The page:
Serena And The Ratts (2012)

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We watch a lot of low-budget garbage here at the ISCFC. We’ve seen every trick in the book – water treatment plants doubling as everything from a military nerve centre to the deck of a ship; every CGI monster looking identical; the apocalypse happening while a normal busy city street can be seen 20 yards away. So when you find a film like “Serena And The Ratts” which has a budget which probably couldn’t buy you a day’s catering on your average Hollywood effort, and has you still thinking about it the next day, then that’s something pretty unique.

We are huge Evalena Marie fans too. She was amazing in the SyFy Channel original movie “Dark Haul”, and once again is the best thing about the movie. She’s Serena, an assassin working for “Boss” (Jonathan Thomson, also great), brought in and trained “Nikita”-style. A group called the Ratts (Rebels Against Time Travel) is attempting to assassinate all the scientists involved in this apparently newly invented science; at the same time one of those scientists has hired a hitman to go back in time and kill Hitler. YES! Anyway, Serena and her partner Leonard are tasked with stopping the killer, and it’s the conversation they have that is an early indicator of the movie’s quality. They discuss killing Hitler and whether his death would make things better; or if social forces are more important than individuals, the Nazis would still rise and their new boss could be even better.

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Giving us the backstory in a non-linear fashion, as well as not really giving us any clues to which bit we’re watching, encourages you to actually pay attention, by no means a given in the world of the micro-budget. Learning more about Serena’s (and Boss’s) story subtly makes you view things you learned before in a new light – no roadmap with this movie – but as if to make sure your brain doesn’t give up from the complexity, there’s a sweet training montage about halfway through too. I do love a montage! There is the idea that time travel alters things we haven’t seen, too, as if the movie is a take 2, or take 10, of some previous movie, where the person with the machine can make sure events play out in a certain way. I think the movie uses the time travel conceit on the very fabric of the movie itself, is the point I’m clumsily trying to get across.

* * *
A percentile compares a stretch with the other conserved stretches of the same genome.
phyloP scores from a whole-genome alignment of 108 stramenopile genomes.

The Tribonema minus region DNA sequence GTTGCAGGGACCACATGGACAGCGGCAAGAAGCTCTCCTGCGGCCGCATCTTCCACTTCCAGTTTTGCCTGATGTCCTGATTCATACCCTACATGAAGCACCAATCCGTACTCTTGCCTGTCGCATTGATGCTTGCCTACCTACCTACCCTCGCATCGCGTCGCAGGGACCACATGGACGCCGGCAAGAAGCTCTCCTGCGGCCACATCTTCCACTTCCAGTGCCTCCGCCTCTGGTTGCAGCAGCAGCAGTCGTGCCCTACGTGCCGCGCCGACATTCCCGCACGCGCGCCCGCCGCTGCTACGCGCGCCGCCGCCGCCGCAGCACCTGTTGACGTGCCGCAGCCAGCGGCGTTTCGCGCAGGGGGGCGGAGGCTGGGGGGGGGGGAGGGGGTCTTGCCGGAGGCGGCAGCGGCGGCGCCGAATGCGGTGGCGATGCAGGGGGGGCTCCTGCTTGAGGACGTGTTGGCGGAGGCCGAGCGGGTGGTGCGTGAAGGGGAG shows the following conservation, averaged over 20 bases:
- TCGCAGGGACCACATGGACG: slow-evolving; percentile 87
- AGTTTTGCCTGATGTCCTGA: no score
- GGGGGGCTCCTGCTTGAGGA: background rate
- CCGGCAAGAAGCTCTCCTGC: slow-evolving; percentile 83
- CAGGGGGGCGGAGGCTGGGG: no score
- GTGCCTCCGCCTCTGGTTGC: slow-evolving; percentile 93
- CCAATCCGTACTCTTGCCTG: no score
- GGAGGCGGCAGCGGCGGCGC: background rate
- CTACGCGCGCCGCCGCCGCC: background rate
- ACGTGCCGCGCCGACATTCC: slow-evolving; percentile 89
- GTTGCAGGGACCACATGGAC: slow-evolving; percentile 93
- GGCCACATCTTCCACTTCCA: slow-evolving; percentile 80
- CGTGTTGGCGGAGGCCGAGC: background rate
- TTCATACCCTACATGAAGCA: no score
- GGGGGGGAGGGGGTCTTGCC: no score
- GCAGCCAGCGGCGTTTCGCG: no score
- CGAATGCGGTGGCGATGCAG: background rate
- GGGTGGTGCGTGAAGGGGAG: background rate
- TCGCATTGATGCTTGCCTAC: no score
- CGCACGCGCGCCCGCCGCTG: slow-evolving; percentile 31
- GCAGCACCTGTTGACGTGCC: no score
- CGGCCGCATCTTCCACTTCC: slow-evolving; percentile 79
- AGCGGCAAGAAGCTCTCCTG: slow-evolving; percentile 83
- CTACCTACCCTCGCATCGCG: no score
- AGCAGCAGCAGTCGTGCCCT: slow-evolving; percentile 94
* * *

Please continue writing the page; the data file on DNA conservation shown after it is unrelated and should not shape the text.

I think it’s fantastic that the filmmakers used their low budget as a plus and didn’t try to just fill it with very cheap special effects. The movie takes place in shabby apartments and weirdly fake-looking offices and dirty back streets and disused factories; not only did they find good places to film, but the camerawork is superb, with a great overall visual, some interesting angles and good use of (presumably budget-saving) extreme closeups.

I’m still trying to puzzle some of the movie out, which is in itself a good thing. But, if I had to offer any criticism at all, is that they’ve tried to do too much. It’s the best possible reason to come up short, I suppose – but there’s a lot of nuance in the script, and when you’re relying on non-professional actors to dish out meaty monologues, there’s going to be problems. Plus, there’s a fight near the end where the result we get seems unlikely, based on the skill levels of the people involved. You can tell I liked it, I’m trying to avoid spoilers!

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I think it succeeds a huge amount more than it fails, though. It’s an extraordinarily ambitious film with a really confident director and a star who is so good and able to elevate where others perhaps can’t, that she could be knocking it out of the park on much bigger projects. What’s wrong with you, Hollywood casting people?

Rating: thumbs up

 

GIVE THESE PEOPLE YOUR MONEY – 2012 was when it was released and did the festival circuit, but it’s only been available to buy for a few months. Read about the production here  and support genuinely inventive low-budget filmmaking and give these people some of your cash here.

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Dark Haul (2014)

(aka “Monster Truck”, apparently)